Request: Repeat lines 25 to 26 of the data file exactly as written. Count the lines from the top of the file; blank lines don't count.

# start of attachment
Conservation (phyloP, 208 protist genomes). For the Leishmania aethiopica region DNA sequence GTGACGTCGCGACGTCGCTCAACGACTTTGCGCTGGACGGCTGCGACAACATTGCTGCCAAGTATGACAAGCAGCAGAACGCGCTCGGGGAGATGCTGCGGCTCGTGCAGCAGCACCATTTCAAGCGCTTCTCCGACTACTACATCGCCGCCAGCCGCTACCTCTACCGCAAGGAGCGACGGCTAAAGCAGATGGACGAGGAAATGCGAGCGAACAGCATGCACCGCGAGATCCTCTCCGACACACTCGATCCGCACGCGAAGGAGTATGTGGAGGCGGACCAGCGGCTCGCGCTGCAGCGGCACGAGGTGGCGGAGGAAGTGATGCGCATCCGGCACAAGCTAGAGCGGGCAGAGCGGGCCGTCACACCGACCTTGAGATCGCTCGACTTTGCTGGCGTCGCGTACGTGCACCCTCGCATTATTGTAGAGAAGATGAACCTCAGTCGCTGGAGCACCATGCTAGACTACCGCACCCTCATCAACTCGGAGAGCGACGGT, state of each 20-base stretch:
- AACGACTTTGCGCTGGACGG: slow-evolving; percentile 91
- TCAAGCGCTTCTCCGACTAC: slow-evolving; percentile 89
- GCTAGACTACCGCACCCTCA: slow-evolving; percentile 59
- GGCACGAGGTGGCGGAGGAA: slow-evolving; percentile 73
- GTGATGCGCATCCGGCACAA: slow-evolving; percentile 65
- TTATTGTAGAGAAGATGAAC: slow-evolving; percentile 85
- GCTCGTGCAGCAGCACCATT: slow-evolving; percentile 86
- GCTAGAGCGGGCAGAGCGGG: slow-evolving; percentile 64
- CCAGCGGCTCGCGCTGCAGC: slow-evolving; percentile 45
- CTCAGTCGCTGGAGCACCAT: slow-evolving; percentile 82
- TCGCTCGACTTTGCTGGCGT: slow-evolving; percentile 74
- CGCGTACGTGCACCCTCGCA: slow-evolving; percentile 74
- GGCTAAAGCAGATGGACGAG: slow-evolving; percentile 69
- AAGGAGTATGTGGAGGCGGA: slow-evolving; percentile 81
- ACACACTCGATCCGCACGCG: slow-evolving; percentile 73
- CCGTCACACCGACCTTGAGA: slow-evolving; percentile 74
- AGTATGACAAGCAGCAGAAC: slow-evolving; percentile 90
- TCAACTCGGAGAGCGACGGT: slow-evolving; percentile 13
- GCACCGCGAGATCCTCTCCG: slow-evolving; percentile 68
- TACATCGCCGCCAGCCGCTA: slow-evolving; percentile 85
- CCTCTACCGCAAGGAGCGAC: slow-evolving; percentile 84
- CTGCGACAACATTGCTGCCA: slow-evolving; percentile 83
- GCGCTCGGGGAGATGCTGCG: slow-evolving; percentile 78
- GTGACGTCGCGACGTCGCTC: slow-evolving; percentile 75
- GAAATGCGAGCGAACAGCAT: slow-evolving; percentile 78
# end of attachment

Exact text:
- GTGACGTCGCGACGTCGCTC: slow-evolving; percentile 75
- GAAATGCGAGCGAACAGCAT: slow-evolving; percentile 78